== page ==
ENR Southeast's recent editorial coverage of the discovery of six illegal workers at the VA Medical Center project in Orlando generated a flood of comments from readers, with many of them providing interesting, insightful perspectives. Both our initial news report of the incident and our follow-up blog, on the efforts to hide the illegal workers, received a high volume of comments.

And while the opinions were often passionate, most readers didn't seem to be blaming the workers who were arrested. In fact, if a reader focused on blaming someone or something, most of that seemed to be directed at the federal government, firstly, and secondly, to the industry itself. Collectively, these comments shed light on industry's own opinion of this pervasive practice, and were generally thought-provoking overall. I'd like to share some of the comments here, edited for brevity.

For those who feel that the federal government is to blame, there were these varying opinions:

"This will continue until immigration reform is undertaken. Ten million-plus illegals using our tax dollars.... How much are we spending on useless raids and incarcerations? The U.S. must get its head out of the sand and once and for all address this major problem!"


"The real problem is with our immigration service that forces needy, desperate people to wait sometimes years before they can enter 'legally.' No one can wait that long. Put yourself in their position and then try to convince others that you would patiently wait years for an incompetent government to "allow" you to enter while your family goes hungry. If our system could simply process people and make them 'legal,' then all of our cost problems would be solved.... So while we all complain about the people we think are the problem, it's time to focus on the real problems - our pitiful goverment system and the sorry American workforce that can't compete with people that simply work harder."

Another opinion:

"Your parents were once anchor babies. From my experience, Mexicans ... are more efficient and better workers than your average fat american employee. Our productivity is going down, our prices are going up and consequently our country is going down."


"Crooked subcontractors use labor brokers to hire illegal workers. Crooked subcontractors use multiple banks to pay labor brokers. Labor brokers cash the checks and pay cash to the illegal workers. No payroll taxes, no worker's comp, no insurance, no benefits and, if it's a prevailing-wage project, they cook the books on the hours. If the IRS starts to check on them they just disappear and start over with a new false ID."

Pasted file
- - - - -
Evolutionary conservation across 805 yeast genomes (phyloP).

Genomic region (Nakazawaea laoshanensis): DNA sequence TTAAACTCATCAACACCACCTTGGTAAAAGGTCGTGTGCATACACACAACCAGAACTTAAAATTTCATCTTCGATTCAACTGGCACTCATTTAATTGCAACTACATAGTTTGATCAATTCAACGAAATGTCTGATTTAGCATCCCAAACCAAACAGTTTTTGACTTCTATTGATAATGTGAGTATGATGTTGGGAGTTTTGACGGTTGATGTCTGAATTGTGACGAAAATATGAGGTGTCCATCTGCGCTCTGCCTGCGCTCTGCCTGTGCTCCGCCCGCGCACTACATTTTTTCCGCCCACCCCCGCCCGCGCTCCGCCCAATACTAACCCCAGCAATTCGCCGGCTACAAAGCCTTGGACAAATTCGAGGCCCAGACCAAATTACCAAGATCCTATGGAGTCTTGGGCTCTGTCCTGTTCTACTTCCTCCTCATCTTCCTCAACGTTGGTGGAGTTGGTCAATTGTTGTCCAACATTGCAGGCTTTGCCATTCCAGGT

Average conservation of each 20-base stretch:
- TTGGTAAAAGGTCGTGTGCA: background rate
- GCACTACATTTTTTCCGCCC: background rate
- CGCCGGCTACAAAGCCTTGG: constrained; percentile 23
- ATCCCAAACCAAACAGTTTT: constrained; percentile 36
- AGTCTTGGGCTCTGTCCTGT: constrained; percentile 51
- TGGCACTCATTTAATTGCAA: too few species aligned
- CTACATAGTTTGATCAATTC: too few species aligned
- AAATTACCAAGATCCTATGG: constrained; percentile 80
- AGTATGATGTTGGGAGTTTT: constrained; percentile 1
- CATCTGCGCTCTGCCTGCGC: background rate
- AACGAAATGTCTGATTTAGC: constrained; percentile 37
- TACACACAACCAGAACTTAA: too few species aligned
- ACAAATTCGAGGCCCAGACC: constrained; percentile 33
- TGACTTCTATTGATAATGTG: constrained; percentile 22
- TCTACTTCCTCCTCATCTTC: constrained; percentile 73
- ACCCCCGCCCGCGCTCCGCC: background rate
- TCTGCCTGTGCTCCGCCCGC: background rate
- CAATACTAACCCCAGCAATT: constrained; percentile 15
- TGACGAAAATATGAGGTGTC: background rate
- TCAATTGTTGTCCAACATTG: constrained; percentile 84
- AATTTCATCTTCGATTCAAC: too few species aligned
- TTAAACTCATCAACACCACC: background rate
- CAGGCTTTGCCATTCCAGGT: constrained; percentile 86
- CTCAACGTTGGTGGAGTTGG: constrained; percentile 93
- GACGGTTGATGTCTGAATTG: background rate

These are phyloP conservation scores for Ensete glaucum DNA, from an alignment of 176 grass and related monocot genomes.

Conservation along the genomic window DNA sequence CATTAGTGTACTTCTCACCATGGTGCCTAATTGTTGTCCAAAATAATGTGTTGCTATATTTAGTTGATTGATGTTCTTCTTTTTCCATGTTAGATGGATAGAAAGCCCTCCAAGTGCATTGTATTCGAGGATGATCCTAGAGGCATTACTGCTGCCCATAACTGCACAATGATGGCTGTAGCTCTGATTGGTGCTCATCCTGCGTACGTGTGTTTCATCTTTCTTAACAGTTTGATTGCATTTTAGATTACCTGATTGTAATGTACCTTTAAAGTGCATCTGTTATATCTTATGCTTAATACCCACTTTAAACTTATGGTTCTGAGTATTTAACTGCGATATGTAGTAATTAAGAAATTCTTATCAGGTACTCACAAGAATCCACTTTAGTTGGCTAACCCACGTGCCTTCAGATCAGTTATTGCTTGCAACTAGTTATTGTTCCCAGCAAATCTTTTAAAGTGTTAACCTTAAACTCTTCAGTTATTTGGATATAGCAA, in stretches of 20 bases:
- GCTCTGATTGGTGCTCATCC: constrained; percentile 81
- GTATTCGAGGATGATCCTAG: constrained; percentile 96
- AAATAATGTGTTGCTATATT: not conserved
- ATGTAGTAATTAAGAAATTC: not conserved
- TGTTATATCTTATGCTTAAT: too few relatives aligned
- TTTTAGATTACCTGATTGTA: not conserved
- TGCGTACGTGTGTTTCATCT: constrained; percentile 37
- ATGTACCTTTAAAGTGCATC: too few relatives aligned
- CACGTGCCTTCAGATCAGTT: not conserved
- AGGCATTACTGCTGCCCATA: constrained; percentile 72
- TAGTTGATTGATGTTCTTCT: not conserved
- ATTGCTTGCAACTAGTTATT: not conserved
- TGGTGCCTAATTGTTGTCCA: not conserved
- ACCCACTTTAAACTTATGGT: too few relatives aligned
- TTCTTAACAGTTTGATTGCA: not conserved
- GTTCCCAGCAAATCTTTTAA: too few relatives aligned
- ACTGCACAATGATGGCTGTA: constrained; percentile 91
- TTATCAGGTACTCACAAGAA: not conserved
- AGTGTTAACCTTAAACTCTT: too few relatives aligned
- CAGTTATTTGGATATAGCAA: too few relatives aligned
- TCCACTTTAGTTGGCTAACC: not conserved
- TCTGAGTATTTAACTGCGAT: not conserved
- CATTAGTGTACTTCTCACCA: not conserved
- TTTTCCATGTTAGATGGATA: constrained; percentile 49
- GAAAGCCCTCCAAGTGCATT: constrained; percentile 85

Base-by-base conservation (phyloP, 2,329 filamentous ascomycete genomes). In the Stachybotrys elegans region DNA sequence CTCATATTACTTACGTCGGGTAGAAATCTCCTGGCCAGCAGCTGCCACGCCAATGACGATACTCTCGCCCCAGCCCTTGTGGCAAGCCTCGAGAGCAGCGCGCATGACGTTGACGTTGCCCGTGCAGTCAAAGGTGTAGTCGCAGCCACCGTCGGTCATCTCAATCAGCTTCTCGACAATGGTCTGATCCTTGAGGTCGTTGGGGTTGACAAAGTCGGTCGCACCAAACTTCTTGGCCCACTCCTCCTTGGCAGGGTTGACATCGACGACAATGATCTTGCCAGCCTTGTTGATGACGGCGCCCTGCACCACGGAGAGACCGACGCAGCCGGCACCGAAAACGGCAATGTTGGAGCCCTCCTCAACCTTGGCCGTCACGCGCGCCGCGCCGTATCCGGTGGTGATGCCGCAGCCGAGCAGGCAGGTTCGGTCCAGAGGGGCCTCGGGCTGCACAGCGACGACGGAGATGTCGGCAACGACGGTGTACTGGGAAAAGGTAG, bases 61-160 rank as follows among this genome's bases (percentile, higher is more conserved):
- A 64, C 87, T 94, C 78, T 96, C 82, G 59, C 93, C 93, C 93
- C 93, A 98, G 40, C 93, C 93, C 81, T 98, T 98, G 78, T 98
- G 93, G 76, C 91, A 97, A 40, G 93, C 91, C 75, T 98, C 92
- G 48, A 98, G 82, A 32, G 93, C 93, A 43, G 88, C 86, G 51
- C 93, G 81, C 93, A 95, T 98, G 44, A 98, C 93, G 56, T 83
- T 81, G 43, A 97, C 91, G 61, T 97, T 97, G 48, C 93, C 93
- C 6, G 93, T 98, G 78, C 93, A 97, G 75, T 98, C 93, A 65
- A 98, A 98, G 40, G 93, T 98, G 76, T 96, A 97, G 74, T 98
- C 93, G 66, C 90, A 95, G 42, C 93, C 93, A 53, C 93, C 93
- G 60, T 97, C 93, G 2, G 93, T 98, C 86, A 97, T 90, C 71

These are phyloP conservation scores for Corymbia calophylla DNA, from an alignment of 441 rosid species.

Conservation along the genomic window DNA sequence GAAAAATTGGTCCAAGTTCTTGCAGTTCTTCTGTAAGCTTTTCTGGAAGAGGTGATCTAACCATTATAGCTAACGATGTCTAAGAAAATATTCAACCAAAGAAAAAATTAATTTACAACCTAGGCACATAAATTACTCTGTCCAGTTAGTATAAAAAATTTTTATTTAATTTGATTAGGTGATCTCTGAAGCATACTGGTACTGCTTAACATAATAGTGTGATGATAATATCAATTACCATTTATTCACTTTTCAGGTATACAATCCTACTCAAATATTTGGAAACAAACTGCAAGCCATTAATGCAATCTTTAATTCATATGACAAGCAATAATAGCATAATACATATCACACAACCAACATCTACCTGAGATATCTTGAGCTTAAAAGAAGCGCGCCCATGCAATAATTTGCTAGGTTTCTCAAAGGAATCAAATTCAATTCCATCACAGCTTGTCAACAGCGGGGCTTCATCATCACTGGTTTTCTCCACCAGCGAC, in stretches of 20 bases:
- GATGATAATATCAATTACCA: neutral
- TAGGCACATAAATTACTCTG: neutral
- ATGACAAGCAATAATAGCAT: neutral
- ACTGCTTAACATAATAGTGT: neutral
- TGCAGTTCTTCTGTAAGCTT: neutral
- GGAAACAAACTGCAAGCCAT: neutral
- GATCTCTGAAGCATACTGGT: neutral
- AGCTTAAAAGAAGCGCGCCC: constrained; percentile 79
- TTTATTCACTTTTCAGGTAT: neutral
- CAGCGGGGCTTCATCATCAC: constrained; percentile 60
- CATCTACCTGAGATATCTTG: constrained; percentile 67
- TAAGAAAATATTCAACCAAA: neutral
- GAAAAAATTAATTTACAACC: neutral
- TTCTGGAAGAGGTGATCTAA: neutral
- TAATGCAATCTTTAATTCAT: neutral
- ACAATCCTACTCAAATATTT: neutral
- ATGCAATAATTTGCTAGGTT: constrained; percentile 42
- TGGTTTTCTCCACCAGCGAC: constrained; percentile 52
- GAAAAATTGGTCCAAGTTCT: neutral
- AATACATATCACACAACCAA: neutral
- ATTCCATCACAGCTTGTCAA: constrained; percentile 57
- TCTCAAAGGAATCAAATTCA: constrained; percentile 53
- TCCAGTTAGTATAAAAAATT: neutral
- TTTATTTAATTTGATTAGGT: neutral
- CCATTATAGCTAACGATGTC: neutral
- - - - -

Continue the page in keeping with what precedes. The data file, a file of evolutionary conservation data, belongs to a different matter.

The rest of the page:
"The question here is, Why are illegals necessary? Corporate America exports for low wage earners and the construction industry imports low wage earners. Is profit that hard to come by? If so, the construction industry should hasten to eliminate its waste and inefficiencies, and there are many."

Others more expressly sided with the workers. For example, there was this comment to our blog, which addressed the efforts to hide the workers:

"The person hiding them was not purposely trying to emperil their lives. He, or she, was trying to help their fellow undocumented workers from the forces of evil: the American government. Undocumented workers are here in the United States striving to make it and they deserve better. I work in the construction industry and I know how hard working they are."

And this reader pointed out the overall situation for these workers, due to their status.

"Sometimes I go to Mexican grocery stores, and (often) when I go to the counter to pay there is a cardboard box that has a picture of a young man who was killed. They are asking for donations to send the body back to his country. They can't go to the police and report the murder, and a lot of these people have no family in the states. That's the other aspect that mass media completely misses. All we hear about is how illegals are bad for the economy. How about putting a face to these people? They are doing exactly what you and I would be doing if we were in their shoes."

Then there was this:

"My family has owned a masonry contracting business for over 30 years. We are going out of business because we cannot compete using American workers. If we wanted to stay in business, we would have to use illegal immigrants and we are not going to do that. It is sad to see our policymakers and the puppet masters that control their strings ignore this problem in order to line their pockets. We have substituted honesty, integrity and principles for the not-so-almighty dollar."

So, what do you think about that? If you have further opinions, voice them here.

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